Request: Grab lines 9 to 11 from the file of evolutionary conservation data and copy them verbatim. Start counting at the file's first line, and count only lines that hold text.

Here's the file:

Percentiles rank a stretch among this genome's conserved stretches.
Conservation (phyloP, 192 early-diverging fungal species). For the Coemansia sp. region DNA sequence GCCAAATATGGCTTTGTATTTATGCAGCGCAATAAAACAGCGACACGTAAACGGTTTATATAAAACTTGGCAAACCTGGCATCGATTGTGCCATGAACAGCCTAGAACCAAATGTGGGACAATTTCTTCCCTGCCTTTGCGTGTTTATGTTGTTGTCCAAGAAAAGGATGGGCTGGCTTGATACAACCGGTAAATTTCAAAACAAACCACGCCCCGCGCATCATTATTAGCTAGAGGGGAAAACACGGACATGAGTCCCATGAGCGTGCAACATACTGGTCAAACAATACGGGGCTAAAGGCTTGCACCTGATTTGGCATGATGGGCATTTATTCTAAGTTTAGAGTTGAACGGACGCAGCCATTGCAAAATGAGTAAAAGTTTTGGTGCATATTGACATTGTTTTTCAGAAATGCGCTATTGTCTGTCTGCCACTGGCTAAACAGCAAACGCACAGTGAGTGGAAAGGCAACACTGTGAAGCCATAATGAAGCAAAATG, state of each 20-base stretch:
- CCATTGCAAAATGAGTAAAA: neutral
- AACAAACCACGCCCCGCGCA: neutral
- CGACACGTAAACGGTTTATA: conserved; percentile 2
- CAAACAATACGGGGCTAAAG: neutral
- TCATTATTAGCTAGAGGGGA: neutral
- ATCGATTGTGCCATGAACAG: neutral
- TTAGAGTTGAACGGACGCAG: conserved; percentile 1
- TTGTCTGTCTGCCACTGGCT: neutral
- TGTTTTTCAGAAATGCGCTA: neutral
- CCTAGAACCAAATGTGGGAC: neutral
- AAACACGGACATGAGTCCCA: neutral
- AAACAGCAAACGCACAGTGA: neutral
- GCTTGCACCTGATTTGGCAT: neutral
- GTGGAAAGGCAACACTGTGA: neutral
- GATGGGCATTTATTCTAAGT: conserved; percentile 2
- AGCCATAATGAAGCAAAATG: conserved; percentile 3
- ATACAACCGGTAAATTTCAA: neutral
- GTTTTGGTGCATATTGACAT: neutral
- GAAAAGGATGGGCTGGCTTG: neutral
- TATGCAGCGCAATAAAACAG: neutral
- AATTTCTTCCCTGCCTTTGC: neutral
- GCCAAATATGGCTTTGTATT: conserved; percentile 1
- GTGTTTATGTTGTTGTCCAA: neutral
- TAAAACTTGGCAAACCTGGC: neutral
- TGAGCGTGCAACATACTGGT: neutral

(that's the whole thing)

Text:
- TTAGAGTTGAACGGACGCAG: conserved; percentile 1
- TTGTCTGTCTGCCACTGGCT: neutral
- TGTTTTTCAGAAATGCGCTA: neutral